Wood in forest grows on timber grove apartment

A woody forest in the northern Ontario town of Woodgrove has grown to the size of a football field after a couple of years of growing timber on it, according to an article in The Globe and Mail.

“We’ve got a really big tree here, and now it’s growing like a weed,” said resident and woodworker Paul MacLean.

“It’s a little hard to see because it’s so big, but you can see the roots and it’s very, very tall.”

MacLean said he noticed the forest growing over the past two years, and had hoped it would be harvested soon.

“The wood has been growing here for two years,” he said.

“I thought that was going to be the end of it.”

But he didn’t expect the forest would grow as much as it has over the next five years.

“My first thought was ‘Oh my God, there’s going to have to be a new generation of trees coming in,’ because it has been so slow growing,” he told the paper.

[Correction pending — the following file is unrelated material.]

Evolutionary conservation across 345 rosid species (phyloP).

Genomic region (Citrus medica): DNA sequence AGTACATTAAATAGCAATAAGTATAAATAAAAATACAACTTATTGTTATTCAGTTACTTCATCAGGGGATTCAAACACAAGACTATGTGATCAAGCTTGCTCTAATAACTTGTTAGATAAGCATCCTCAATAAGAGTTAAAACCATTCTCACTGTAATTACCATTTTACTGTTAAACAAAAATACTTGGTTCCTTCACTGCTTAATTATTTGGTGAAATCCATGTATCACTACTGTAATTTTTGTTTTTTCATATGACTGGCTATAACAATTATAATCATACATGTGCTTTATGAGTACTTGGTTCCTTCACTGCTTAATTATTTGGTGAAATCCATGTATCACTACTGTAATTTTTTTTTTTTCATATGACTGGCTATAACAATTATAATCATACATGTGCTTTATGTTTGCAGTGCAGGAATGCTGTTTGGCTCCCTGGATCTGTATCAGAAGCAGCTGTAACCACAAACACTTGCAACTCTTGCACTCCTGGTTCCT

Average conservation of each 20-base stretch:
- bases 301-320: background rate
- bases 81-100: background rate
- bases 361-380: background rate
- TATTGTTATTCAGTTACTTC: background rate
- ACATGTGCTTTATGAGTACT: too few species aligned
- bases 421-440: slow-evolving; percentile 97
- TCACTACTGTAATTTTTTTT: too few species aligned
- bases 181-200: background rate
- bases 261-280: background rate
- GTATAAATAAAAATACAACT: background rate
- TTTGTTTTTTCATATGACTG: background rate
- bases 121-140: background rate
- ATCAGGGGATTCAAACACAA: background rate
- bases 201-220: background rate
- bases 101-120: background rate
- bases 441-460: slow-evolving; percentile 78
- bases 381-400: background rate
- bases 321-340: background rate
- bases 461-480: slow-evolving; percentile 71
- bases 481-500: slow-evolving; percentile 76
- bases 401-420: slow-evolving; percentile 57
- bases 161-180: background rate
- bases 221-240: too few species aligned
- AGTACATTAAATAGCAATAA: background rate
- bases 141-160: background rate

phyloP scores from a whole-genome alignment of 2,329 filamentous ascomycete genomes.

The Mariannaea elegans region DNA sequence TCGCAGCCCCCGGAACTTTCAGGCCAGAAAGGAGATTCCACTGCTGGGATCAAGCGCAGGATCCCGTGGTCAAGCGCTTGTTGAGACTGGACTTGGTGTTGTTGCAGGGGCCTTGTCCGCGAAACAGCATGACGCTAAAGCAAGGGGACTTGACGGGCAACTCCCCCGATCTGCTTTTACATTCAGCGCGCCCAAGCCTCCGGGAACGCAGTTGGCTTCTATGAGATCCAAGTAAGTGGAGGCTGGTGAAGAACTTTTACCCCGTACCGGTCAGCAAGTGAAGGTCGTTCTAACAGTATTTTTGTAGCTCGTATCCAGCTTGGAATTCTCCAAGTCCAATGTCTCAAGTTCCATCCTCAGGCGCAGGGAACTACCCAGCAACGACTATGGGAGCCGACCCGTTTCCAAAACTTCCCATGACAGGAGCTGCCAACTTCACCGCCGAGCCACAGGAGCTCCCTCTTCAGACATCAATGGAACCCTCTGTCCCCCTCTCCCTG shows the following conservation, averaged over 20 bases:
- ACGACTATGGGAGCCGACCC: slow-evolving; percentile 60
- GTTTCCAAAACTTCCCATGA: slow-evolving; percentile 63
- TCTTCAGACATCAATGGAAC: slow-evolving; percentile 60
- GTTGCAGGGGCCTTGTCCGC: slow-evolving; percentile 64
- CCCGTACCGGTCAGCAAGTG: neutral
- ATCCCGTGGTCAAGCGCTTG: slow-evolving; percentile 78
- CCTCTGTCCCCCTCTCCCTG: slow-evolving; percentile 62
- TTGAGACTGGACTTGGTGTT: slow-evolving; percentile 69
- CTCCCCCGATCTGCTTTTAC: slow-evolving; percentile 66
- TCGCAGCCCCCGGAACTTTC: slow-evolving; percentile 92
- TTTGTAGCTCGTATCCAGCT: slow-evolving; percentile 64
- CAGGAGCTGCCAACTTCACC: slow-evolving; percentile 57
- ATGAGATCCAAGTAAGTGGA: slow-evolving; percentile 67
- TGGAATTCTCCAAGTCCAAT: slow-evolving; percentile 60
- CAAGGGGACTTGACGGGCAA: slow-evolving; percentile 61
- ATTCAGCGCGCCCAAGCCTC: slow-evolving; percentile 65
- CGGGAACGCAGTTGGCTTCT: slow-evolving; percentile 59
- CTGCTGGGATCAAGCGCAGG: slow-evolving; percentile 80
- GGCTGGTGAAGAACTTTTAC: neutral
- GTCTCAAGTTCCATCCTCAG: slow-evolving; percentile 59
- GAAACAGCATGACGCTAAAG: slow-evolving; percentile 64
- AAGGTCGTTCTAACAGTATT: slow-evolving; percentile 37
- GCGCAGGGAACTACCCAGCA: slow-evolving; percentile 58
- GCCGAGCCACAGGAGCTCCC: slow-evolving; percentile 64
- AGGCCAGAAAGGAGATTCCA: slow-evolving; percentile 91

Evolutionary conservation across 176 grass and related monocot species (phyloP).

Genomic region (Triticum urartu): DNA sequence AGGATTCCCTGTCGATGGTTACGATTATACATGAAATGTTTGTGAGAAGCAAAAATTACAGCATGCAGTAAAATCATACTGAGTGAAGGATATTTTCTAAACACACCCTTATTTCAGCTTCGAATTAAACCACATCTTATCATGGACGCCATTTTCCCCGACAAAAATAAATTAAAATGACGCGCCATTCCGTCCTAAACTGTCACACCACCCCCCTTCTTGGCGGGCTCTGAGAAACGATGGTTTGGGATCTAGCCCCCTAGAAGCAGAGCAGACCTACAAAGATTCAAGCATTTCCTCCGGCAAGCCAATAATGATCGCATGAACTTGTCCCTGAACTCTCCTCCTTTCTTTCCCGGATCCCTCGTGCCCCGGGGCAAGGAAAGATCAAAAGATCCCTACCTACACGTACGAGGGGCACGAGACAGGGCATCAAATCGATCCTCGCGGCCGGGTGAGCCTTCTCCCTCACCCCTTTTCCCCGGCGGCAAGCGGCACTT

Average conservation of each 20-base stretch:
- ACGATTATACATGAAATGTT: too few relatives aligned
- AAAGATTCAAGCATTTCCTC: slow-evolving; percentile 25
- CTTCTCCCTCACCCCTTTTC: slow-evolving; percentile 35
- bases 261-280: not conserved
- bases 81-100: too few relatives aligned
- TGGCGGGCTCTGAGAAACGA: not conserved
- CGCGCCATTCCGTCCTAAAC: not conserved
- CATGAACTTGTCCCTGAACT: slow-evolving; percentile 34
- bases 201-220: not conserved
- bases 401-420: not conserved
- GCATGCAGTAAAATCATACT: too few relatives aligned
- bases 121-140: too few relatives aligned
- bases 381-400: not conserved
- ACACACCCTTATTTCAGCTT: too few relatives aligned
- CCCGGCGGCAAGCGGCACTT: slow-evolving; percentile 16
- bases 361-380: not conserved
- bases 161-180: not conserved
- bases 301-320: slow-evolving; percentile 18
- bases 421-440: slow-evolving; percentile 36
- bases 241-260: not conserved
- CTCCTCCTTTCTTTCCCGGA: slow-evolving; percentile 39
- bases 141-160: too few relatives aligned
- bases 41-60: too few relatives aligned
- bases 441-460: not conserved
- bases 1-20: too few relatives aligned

“And I was like ‘Oh God, I’m going to miss this.'”

MacLean is a member of the Woodgroves Community Association, and he’s spent a lot of time trying to get people interested in wood harvesting.

The wood was taken to a forestry company, where it was tested for disease resistance.

But the company said the wood has not tested positive for the bacteria that cause the wood-borne illness called “bacterial meningitis,” so they don’t want to let people into the forest until they have the disease under control.

“This forest has never been tested for the disease, so we can’t say anything about it,” said WoodgroVEAS director of communications Greg Thomas.

“We don’t know anything about what’s going on in the forest and if there is anything in there that is going to cause meningococcal disease.”

The Forest Health Department said it has tested the wood in Woodgroave’s forest, and said it is not clear whether the trees are the culprits.

“If you are in this forest, there is not a lot we can tell you about what is going on, and that is why we have decided to keep the forest closed until we have the results of our test,” said Thomas.

“When we do find out more, we will be more than happy to share that information.”